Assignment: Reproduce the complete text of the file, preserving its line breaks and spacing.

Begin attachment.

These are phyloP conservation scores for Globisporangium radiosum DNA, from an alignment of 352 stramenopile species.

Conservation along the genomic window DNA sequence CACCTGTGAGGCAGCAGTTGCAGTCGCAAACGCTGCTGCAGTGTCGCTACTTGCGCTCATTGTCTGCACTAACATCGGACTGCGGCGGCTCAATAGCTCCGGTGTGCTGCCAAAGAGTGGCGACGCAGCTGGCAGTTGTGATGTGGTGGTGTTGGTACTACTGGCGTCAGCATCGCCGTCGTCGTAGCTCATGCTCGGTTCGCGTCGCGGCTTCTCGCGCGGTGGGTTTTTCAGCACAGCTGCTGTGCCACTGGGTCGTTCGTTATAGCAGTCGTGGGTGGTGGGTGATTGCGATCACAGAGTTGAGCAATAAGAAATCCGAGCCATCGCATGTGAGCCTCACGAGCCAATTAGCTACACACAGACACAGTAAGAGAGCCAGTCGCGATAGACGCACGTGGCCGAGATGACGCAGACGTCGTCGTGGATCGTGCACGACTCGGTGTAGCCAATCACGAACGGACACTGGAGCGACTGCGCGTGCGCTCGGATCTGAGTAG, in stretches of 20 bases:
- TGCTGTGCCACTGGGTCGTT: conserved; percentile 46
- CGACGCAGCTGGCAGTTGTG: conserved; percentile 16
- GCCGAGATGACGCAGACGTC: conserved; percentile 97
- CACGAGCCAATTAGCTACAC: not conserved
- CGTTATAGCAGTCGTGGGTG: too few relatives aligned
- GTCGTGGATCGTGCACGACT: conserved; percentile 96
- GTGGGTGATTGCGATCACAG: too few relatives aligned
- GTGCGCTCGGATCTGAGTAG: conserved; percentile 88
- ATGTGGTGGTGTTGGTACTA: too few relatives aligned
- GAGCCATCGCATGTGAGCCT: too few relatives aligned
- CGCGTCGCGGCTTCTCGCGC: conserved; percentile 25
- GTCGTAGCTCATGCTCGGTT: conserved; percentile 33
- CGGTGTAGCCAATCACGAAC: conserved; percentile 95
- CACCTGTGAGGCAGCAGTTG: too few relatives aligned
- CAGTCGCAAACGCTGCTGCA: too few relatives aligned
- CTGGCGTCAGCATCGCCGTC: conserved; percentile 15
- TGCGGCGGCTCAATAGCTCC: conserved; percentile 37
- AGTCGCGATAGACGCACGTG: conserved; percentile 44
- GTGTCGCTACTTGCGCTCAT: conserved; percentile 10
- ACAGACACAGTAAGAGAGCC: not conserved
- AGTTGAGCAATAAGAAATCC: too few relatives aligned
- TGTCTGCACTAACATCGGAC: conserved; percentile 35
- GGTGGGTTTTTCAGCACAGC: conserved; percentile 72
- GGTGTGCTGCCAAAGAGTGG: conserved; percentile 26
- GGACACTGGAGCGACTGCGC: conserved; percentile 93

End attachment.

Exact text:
These are phyloP conservation scores for Globisporangium radiosum DNA, from an alignment of 352 stramenopile species.

Conservation along the genomic window DNA sequence CACCTGTGAGGCAGCAGTTGCAGTCGCAAACGCTGCTGCAGTGTCGCTACTTGCGCTCATTGTCTGCACTAACATCGGACTGCGGCGGCTCAATAGCTCCGGTGTGCTGCCAAAGAGTGGCGACGCAGCTGGCAGTTGTGATGTGGTGGTGTTGGTACTACTGGCGTCAGCATCGCCGTCGTCGTAGCTCATGCTCGGTTCGCGTCGCGGCTTCTCGCGCGGTGGGTTTTTCAGCACAGCTGCTGTGCCACTGGGTCGTTCGTTATAGCAGTCGTGGGTGGTGGGTGATTGCGATCACAGAGTTGAGCAATAAGAAATCCGAGCCATCGCATGTGAGCCTCACGAGCCAATTAGCTACACACAGACACAGTAAGAGAGCCAGTCGCGATAGACGCACGTGGCCGAGATGACGCAGACGTCGTCGTGGATCGTGCACGACTCGGTGTAGCCAATCACGAACGGACACTGGAGCGACTGCGCGTGCGCTCGGATCTGAGTAG, in stretches of 20 bases:
- TGCTGTGCCACTGGGTCGTT: conserved; percentile 46
- CGACGCAGCTGGCAGTTGTG: conserved; percentile 16
- GCCGAGATGACGCAGACGTC: conserved; percentile 97
- CACGAGCCAATTAGCTACAC: not conserved
- CGTTATAGCAGTCGTGGGTG: too few relatives aligned
- GTCGTGGATCGTGCACGACT: conserved; percentile 96
- GTGGGTGATTGCGATCACAG: too few relatives aligned
- GTGCGCTCGGATCTGAGTAG: conserved; percentile 88
- ATGTGGTGGTGTTGGTACTA: too few relatives aligned
- GAGCCATCGCATGTGAGCCT: too few relatives aligned
- CGCGTCGCGGCTTCTCGCGC: conserved; percentile 25
- GTCGTAGCTCATGCTCGGTT: conserved; percentile 33
- CGGTGTAGCCAATCACGAAC: conserved; percentile 95
- CACCTGTGAGGCAGCAGTTG: too few relatives aligned
- CAGTCGCAAACGCTGCTGCA: too few relatives aligned
- CTGGCGTCAGCATCGCCGTC: conserved; percentile 15
- TGCGGCGGCTCAATAGCTCC: conserved; percentile 37
- AGTCGCGATAGACGCACGTG: conserved; percentile 44
- GTGTCGCTACTTGCGCTCAT: conserved; percentile 10
- ACAGACACAGTAAGAGAGCC: not conserved
- AGTTGAGCAATAAGAAATCC: too few relatives aligned
- TGTCTGCACTAACATCGGAC: conserved; percentile 35
- GGTGGGTTTTTCAGCACAGC: conserved; percentile 72
- GGTGTGCTGCCAAAGAGTGG: conserved; percentile 26
- GGACACTGGAGCGACTGCGC: conserved; percentile 93